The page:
2023 journal article

Evaluation of a Model for Predicting Onset of Septoria nodorum Blotch in Winter Wheat

PLANT DISEASE, 107(4), 1122–1130.

By: U. Adhikari n, C. Cowger* & P. Ojiambo n

author keywords: cereals and grains; disease development and spread; disease onset; disease warning systems; epidemiology; field crops; model accuracy; prediction model; sensitivity; yield
Source: Web Of Science
Added: April 1, 2024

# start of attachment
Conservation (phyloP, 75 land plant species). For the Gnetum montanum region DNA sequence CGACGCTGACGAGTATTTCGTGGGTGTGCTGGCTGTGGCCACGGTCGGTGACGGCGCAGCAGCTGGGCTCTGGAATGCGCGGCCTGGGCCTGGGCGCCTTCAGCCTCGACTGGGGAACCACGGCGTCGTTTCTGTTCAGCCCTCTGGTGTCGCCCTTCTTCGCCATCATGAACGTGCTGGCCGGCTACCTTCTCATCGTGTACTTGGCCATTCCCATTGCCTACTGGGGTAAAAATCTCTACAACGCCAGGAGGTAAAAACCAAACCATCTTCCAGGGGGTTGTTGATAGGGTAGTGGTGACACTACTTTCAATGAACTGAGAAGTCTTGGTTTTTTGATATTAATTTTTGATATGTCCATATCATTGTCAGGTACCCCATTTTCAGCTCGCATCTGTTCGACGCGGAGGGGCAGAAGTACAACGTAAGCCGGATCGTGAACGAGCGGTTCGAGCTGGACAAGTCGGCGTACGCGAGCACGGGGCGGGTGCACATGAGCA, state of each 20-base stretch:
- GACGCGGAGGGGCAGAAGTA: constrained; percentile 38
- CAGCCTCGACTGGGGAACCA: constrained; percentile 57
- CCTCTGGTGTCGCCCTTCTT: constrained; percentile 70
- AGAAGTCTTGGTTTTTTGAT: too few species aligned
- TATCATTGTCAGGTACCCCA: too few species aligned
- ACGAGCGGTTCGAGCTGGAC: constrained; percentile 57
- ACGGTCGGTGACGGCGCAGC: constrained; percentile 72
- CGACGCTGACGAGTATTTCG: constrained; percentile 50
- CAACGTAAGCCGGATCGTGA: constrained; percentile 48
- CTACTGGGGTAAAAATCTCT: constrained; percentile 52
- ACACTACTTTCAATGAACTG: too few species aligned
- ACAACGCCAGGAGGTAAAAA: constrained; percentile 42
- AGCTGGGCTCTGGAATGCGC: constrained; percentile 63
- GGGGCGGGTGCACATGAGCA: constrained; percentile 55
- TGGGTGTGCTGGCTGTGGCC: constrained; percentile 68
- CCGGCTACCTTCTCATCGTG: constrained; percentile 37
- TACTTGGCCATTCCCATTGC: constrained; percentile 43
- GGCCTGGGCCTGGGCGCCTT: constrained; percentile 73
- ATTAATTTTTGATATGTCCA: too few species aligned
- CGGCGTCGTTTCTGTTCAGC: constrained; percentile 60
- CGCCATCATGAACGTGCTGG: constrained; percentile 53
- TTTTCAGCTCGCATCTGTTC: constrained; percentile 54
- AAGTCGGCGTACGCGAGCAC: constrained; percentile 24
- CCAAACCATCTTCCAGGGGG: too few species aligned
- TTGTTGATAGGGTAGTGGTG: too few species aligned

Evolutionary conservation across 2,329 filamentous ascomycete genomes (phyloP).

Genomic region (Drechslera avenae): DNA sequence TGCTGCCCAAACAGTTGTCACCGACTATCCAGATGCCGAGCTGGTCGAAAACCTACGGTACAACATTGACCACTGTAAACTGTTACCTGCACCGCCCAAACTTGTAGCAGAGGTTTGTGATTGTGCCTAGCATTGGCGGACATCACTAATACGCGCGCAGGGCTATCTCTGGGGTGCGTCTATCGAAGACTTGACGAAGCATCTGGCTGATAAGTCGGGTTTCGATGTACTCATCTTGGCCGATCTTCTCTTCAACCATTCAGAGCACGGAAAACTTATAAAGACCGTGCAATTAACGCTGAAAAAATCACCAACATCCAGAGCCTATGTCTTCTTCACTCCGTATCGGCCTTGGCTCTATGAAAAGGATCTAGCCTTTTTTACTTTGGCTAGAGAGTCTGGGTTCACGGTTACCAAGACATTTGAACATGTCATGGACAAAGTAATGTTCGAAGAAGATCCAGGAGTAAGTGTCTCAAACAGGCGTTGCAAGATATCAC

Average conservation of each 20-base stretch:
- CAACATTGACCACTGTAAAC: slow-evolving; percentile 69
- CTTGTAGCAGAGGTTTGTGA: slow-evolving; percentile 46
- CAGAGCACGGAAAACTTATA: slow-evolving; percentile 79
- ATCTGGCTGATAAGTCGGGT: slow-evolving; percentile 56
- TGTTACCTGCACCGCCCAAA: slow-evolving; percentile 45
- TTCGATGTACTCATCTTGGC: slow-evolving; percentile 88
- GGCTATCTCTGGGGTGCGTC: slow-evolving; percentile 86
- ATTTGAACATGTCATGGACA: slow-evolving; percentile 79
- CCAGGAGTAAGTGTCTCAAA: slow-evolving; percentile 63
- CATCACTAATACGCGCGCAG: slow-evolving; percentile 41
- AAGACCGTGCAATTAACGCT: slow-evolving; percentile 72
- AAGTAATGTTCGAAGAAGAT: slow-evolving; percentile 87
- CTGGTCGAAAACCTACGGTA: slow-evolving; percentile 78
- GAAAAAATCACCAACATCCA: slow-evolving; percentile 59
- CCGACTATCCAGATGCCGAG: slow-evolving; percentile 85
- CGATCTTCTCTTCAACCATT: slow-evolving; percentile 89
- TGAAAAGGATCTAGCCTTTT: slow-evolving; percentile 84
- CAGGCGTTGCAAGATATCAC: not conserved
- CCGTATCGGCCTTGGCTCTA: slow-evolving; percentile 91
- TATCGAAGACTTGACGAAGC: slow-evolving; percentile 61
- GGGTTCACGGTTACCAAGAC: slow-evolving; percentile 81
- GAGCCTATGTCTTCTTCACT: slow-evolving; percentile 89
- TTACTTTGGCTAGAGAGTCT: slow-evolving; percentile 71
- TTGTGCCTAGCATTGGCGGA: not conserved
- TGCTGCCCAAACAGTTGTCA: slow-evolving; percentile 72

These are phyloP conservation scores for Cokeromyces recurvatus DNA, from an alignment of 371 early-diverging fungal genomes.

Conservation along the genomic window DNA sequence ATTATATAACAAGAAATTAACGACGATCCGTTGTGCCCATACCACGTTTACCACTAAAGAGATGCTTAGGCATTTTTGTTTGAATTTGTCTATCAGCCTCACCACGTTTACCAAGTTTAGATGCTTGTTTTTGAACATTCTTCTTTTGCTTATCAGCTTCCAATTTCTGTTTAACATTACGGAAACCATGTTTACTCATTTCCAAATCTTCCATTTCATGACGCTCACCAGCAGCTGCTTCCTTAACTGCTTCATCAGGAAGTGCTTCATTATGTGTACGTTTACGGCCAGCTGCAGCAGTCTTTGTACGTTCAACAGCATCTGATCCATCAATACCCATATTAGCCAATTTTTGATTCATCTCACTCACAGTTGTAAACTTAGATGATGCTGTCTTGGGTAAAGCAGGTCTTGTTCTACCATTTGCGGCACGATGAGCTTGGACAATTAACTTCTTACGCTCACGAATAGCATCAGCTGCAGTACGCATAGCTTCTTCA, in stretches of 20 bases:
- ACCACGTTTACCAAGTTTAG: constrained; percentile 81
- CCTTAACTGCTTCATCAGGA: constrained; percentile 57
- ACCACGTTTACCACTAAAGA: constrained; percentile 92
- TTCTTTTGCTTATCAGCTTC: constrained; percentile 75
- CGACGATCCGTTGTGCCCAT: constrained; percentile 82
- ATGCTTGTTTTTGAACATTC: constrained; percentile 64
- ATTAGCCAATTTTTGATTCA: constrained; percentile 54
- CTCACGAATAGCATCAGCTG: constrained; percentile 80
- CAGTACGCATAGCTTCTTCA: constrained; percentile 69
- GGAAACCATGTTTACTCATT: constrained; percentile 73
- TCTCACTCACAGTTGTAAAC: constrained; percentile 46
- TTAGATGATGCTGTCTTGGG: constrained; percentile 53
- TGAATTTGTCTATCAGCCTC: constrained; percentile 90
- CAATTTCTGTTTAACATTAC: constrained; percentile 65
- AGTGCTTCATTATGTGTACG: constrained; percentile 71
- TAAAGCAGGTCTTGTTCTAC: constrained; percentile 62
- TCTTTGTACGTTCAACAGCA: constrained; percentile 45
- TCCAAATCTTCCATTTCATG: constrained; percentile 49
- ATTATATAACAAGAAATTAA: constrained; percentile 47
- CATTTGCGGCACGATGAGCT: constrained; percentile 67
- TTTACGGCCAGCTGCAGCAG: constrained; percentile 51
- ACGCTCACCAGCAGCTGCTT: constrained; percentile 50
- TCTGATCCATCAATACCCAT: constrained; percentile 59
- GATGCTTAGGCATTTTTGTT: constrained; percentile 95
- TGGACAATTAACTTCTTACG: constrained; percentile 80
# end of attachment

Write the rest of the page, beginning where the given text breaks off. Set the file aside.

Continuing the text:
Prediction models that aid growers in making decisions on timing of fungicide application are important components of integrated management programs for several foliar diseases of wheat. The risk of Septoria nodorum blotch (caused by Parastagonospora nodorum) onset in winter wheat has been reported to be influenced by location, amount of wheat residue in the field, and cumulative daily infection values 2 weeks prior to day of year (DOY) 102. A model previously developed based on these predictor variables was evaluated for its ability to predict disease onset under field conditions. An experiment was conducted at three locations in North Carolina in 2018, 2019, and 2020, where plots were either treated with >20% wheat residue or received no residue treatment. Plots were monitored for disease symptoms, and disease onset was defined to have occurred when mean disease incidence in a plot was 50%. Of the 298 disease cases recorded, disease onset occurred early (i.e., prior to DOY 102) in 257 cases, while onset was late (i.e., on or after DOY 102) in 41 cases. Model accuracy based on correct classification ranged from 0.67 to 0.95, with a mean of 0.87 across the study period. Similarly, sensitivity rates of the model ranged from 0.88 to 1.0 with a mean of 0.98 across all years. However, the model had low specificity, with a mean rate of 0.15 across the study period. Overall, there was no significant difference in the frequency of observed and predicted cases in the study (χ2 = 0.50, P = 0.7788, df = 2). Time to disease onset was significantly correlated with grain yield and explained 26% of variation in yield (P < 0.0001). Results indicated that the disease onset model performs well in predicting early disease onset but requires further evaluation and improvement, particularly in the Piedmont, where it over-predicted early onset in 2 successive years.